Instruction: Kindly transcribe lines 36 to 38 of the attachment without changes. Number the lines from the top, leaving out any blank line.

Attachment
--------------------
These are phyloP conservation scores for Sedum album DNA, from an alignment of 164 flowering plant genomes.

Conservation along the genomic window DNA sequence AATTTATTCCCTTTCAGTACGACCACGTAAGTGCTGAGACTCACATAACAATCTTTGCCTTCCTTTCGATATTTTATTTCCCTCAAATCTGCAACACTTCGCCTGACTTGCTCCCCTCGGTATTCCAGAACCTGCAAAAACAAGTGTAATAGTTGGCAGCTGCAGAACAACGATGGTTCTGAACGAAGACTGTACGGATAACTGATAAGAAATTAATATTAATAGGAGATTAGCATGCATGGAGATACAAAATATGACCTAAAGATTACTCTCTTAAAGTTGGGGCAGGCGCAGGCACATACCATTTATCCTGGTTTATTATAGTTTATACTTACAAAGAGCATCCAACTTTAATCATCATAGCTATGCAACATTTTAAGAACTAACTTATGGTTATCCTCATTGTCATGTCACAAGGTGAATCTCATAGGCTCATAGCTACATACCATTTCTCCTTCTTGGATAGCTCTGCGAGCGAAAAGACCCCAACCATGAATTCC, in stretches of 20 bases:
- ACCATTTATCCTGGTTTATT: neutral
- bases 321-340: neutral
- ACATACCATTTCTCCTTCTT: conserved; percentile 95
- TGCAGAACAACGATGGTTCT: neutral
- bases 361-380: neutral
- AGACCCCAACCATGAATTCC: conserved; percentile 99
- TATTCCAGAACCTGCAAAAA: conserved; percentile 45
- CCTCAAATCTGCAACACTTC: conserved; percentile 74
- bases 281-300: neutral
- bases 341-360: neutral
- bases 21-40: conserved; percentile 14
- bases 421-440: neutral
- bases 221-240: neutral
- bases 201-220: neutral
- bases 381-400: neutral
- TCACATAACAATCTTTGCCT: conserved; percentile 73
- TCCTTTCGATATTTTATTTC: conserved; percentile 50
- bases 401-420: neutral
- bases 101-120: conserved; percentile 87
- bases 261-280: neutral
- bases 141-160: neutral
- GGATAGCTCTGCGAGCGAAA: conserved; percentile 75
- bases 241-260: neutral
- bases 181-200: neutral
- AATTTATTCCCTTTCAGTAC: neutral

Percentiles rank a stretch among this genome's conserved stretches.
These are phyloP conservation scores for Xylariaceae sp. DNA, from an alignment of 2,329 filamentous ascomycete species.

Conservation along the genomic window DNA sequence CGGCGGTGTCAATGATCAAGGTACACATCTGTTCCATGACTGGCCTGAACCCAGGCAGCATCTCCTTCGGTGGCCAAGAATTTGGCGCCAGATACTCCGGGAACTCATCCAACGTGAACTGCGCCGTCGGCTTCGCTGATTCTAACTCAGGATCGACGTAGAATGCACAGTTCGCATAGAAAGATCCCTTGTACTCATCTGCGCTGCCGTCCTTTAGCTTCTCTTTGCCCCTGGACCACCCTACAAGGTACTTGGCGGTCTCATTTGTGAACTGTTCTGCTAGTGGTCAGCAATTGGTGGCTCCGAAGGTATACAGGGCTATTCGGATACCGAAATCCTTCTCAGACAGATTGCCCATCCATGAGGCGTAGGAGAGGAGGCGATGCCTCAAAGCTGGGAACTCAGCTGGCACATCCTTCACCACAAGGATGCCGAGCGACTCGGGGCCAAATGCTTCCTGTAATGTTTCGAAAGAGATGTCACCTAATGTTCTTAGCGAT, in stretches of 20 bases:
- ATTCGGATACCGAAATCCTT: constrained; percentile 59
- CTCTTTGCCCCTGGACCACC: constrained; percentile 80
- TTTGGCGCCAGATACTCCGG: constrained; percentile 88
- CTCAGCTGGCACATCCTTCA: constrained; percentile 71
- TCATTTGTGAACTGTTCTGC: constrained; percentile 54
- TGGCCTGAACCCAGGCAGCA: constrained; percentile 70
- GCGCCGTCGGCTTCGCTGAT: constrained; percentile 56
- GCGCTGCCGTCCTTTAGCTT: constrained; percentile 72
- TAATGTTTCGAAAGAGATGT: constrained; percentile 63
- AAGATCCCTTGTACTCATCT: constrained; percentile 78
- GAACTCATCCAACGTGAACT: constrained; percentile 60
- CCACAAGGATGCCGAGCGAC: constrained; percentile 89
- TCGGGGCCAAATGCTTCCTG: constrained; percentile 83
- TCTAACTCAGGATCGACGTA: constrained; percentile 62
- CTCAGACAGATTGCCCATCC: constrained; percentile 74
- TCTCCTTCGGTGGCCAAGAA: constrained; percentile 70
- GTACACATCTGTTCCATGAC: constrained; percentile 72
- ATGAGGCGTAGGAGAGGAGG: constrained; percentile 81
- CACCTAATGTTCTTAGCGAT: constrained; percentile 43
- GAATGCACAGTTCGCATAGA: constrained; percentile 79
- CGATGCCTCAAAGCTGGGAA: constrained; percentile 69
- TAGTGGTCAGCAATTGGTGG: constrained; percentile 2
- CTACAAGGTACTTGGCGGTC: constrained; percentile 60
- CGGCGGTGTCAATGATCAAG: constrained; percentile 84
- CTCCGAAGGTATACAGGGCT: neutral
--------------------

- TGGCCTGAACCCAGGCAGCA: constrained; percentile 70
- GCGCCGTCGGCTTCGCTGAT: constrained; percentile 56
- GCGCTGCCGTCCTTTAGCTT: constrained; percentile 72